The number one factor for success of such program is being able to define what key talent means and the value that it brings for the company. In Neymar’s case, the club’s president, Nasser Al-Khelaifi, said that simply signing Neymar, who scored a goal in his PSG playing debut, added $500 million to the franchise’s value immediately. Over time, Neymar’s addition to the team will double its worth to $3 billion. If all that comes to pass, Neymar’s total compensation package will seem like a bargain. But for PSG, the value proposition in signing Neymar isn’t in how many goals he scores or how many games the club wins. Rather, it is in his ability to enhance the club’s brand and power on a local and global level by virtue of his performance on the pitch. The same is true of corporate leaders: their ability to enhance the organisation’s brand and market power to grow the business is what differentiates them from the rest. They will also reward their organisations by attracting other stars to the team-everyone wants to be associated with winners.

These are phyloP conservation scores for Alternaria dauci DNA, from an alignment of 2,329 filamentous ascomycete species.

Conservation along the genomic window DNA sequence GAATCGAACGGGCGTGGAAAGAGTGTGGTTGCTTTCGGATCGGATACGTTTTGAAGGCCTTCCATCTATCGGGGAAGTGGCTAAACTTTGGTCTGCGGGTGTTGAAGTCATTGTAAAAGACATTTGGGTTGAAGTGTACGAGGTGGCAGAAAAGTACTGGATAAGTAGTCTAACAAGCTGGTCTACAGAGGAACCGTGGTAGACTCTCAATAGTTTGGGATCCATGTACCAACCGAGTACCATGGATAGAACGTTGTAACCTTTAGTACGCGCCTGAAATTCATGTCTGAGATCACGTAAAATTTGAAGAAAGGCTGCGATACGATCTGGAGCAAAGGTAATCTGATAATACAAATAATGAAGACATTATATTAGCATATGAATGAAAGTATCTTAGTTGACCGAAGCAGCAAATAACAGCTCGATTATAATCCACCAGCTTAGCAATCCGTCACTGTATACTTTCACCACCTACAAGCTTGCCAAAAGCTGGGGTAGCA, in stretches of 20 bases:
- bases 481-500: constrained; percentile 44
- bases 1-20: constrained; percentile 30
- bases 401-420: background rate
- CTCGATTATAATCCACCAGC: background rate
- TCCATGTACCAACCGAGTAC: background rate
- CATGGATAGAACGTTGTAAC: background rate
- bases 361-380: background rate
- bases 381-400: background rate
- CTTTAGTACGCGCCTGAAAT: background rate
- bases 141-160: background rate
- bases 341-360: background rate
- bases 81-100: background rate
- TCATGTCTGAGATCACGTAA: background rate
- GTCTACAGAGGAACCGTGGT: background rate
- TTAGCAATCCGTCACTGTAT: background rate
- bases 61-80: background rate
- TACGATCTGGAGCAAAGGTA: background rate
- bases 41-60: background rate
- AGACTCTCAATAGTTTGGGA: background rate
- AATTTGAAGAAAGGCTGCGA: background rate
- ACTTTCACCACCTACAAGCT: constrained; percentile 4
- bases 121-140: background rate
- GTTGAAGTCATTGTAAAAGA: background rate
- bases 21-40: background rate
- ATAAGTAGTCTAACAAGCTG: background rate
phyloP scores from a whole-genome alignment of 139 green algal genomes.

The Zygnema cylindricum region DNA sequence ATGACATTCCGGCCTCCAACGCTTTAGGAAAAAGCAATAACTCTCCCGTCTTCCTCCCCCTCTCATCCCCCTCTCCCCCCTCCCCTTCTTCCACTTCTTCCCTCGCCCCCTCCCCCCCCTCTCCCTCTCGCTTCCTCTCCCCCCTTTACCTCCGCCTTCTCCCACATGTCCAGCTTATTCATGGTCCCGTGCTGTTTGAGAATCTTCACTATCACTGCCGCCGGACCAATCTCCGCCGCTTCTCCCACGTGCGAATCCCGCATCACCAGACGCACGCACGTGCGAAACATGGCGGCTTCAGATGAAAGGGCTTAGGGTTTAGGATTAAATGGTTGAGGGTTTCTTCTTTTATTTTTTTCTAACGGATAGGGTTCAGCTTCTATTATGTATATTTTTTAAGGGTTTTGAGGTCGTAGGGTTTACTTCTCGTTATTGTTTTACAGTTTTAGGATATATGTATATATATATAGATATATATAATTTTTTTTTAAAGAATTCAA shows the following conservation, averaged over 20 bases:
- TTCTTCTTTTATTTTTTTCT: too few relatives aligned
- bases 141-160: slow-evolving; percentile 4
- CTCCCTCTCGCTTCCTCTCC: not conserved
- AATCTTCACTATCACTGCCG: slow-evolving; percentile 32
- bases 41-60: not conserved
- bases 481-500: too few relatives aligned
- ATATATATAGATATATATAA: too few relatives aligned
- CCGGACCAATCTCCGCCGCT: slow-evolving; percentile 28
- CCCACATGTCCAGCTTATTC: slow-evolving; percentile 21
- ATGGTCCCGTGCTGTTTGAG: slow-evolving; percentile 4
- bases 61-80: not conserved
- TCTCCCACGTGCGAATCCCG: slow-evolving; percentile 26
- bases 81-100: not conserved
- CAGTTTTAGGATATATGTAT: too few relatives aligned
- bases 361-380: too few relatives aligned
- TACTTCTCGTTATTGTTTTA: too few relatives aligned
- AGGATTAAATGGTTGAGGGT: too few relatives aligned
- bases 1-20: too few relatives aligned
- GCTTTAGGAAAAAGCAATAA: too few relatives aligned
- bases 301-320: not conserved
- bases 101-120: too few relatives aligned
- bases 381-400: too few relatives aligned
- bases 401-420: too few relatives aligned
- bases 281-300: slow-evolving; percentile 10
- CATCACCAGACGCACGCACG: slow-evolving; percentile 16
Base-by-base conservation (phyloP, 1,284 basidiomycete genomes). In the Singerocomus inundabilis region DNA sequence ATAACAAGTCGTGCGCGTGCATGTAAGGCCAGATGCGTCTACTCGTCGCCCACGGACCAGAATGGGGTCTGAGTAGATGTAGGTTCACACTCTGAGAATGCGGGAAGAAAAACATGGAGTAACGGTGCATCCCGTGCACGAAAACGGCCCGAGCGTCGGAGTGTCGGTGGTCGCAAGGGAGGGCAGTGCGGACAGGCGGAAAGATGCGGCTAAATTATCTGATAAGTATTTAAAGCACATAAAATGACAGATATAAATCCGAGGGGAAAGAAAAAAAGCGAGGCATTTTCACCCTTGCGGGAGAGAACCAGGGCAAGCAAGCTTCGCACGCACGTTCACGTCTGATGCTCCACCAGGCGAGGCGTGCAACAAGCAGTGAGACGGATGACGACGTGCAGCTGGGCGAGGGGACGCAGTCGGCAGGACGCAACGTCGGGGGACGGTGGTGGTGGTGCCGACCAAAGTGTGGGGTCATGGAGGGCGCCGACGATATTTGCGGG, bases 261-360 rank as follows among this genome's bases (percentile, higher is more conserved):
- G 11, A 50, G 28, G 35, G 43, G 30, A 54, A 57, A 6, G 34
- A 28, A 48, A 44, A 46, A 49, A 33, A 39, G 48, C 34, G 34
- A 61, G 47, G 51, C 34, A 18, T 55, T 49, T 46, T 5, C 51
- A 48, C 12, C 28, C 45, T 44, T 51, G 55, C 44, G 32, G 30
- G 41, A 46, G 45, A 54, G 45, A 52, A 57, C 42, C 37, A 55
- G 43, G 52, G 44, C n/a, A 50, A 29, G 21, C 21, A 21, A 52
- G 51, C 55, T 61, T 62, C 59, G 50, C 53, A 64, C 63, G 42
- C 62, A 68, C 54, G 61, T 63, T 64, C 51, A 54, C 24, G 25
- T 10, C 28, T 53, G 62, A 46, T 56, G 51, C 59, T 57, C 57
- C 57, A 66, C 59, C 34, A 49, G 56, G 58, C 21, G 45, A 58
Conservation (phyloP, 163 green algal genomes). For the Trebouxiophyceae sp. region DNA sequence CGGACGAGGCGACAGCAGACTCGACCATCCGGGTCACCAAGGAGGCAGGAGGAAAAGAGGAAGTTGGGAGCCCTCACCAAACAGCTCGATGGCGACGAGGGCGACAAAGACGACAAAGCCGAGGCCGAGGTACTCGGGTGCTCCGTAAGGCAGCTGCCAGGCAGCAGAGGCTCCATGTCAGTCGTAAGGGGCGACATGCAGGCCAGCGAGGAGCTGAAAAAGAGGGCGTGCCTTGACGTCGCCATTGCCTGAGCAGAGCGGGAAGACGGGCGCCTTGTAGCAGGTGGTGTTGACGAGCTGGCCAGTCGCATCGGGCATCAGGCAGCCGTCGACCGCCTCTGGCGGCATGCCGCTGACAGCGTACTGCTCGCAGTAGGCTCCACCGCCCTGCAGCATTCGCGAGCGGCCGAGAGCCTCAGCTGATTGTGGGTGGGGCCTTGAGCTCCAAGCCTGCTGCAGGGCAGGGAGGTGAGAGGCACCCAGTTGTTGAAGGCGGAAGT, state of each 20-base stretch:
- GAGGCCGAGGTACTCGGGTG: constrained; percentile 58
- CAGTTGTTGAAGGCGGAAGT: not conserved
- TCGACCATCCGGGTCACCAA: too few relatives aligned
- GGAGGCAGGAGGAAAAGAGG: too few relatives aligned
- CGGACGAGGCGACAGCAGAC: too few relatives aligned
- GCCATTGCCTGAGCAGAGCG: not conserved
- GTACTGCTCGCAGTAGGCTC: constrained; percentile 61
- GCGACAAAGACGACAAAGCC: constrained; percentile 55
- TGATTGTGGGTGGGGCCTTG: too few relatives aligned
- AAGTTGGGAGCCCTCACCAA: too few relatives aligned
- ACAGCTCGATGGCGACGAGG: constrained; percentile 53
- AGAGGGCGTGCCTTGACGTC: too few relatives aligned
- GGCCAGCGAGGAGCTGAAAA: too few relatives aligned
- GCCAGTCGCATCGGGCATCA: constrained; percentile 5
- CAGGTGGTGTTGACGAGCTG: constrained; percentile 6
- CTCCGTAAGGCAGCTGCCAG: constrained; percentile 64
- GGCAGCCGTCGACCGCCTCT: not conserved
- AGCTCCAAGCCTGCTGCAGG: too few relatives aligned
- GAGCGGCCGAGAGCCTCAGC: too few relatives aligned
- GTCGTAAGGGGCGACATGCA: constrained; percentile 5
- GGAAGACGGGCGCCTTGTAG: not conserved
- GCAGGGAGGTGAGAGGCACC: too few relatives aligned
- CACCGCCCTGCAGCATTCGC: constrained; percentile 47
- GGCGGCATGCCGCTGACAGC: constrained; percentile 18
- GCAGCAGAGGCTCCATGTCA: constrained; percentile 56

Neymar’s signing runs parallel to the corporate world in another respect: soccer is an inherently free market. It’s the same thing in the business world, where there are no restrictions on base salary, stock options and other incentives needed to hire the right leader.

But keeping your star performers is not only about the top dollars. Neymar and most professional athletes say they aren’t motivated by money but passion. As with any reward program, you also need to show the love in non-financial areas such as quality time spent in discussions about career development and meaningful future roles and build a culture where people feel they are contributing to something that’s bigger than themselves.

 

About Contributor

Halim Ariff is a Principal with Korn Ferry Hay Group Malaysia. He has over 19 years of experience as a HR practitioner and Consultant. Halim has project managed and worked with clients on issues ranging from Integrated Human Capital Management to Organizational Re-Structuring, Organizational Design, Manpower Optimization, Performance Management and Strategic Rewards Management. His clients consist of a variety of organizations in diverse industries; both local and multinationals corporations, commissions and government.